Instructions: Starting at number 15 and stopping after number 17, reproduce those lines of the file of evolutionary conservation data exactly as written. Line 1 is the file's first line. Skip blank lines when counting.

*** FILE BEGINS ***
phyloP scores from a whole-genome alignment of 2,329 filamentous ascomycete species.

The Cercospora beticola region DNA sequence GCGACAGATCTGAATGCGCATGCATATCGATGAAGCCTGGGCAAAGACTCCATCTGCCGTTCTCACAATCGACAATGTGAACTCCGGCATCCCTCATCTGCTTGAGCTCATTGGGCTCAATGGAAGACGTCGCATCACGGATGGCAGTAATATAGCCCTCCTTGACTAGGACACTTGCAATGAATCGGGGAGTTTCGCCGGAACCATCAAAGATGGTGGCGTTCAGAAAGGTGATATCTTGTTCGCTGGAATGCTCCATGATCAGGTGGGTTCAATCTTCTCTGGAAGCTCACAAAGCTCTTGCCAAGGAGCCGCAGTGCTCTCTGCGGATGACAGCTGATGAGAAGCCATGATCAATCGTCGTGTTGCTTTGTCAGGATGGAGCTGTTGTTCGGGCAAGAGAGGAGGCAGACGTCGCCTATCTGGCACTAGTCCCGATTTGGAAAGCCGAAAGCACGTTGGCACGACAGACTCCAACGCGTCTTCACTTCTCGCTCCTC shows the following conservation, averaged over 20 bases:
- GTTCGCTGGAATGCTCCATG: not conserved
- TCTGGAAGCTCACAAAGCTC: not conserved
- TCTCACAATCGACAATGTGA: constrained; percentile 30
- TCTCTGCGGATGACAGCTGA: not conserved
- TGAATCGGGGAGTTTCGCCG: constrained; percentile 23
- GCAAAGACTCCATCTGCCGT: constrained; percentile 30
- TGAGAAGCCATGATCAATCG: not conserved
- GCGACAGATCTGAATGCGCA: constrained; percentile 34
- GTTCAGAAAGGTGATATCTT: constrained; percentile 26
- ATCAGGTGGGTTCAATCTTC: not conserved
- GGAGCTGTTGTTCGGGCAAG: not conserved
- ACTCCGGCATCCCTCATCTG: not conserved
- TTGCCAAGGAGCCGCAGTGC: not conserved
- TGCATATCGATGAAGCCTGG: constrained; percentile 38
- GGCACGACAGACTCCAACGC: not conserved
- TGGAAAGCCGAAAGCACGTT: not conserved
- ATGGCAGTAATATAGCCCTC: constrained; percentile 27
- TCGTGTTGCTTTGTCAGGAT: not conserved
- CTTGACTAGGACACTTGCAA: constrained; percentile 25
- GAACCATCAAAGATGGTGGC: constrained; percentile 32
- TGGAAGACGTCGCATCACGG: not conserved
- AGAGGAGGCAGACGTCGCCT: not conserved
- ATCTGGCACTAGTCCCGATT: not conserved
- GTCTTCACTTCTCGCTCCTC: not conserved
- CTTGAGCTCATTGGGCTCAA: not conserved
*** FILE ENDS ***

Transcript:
- TTGCCAAGGAGCCGCAGTGC: not conserved
- TGCATATCGATGAAGCCTGG: constrained; percentile 38
- GGCACGACAGACTCCAACGC: not conserved